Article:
22. 2 points
    Ahh i googled them up and the common name is Cherabin. I have caught a few of these in the past but they never seem to make it to a tank. Mine seemed to all go a bright red. Enough said.
  23. 2 points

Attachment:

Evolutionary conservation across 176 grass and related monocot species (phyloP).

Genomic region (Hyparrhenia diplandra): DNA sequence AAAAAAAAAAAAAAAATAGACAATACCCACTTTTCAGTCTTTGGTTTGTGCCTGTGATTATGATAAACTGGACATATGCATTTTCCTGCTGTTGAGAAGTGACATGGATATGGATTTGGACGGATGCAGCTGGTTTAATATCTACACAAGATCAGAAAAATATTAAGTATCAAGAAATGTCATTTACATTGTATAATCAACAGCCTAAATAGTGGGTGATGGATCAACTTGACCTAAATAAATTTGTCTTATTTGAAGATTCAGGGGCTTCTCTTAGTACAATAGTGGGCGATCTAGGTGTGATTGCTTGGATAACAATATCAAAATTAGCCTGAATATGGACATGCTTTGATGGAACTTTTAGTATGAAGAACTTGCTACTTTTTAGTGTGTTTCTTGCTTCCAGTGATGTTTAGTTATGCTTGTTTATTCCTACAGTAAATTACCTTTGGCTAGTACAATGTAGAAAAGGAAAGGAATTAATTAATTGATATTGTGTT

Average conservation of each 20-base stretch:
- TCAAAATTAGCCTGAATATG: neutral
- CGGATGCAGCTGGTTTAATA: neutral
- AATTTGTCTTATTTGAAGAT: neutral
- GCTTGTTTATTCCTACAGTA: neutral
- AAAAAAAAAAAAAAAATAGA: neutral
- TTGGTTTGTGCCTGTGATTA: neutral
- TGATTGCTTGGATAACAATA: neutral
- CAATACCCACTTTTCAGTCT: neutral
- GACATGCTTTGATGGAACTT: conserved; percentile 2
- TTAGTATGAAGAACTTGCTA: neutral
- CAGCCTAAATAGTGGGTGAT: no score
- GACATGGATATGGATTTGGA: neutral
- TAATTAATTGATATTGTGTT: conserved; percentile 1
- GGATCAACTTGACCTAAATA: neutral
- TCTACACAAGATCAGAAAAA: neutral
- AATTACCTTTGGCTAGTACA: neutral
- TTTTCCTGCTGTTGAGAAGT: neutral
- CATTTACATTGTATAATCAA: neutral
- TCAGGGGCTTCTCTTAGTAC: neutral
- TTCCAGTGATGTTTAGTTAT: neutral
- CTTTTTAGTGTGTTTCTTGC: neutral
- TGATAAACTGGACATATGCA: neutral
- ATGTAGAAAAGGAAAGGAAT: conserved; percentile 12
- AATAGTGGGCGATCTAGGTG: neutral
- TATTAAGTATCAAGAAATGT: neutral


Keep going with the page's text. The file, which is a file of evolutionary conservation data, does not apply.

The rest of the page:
I know it's going to be a shame to blemish them with the dividers but it's the most efficient way I've decided that I'll be able to do selective breeding without stressing the shrimps having to move them from tank to tank! I also want to dedicate one or two other seperate tanks for oddbods plus those shrimp that I just can't quite bring myself to cull as well as a few of my nicer shrimps popped in there as an insurance policy. The dividers will have no windows with mesh - I will just have 2mm acrylic dividers but with a gap at the bottom of 3cm and a 5cm layer of fairly chunky dark gravel either side of that spanning out 10cm and then a shallower later of either buffering substrate or plain old pool filter sand depending on the tank. I hope that should provide enough circulation. There will be a total of about 400-600 lph of airflow going into the sponges to circulate each tank. I've attached the rough plan for the LEDs here now. The electronics side of it will probably be finished soon. Things are really moving pretty quickly can't wait till the rest of the tanks are ready. Shrimps I will keep (What I already have) - Blue dream Blue body red rili (work in progress) Yellow cherry Bloody Mary Crs Green babaulti Blue dream Tangerine tiger Shrimps I would like to add - Shadow panda Caridina zebra Sulawesi cardinal Mid-dark blue oebt Inverts I have but have not made allowance for (mainly because I don't want to put massive tanks in this room where I'm not sure the floor might cave in and as a result will need to beg the minister of finance to allow me to have 2 tanks in the lounge again) - Macrobrachium Australianese Yabbies (cherax destructor) At this point without naming anyone because the list would be too long I'd like to thank all of the wonderful people in the shrimp keeping community who have helped me to get to the point I'm at now i have learnt a lot in the last 2 and a half years or so since I first signed up on skf. You all know who you are - thank you !!![emoji173] [emoji173] [emoji173] [emoji173][emoji111][emoji445] will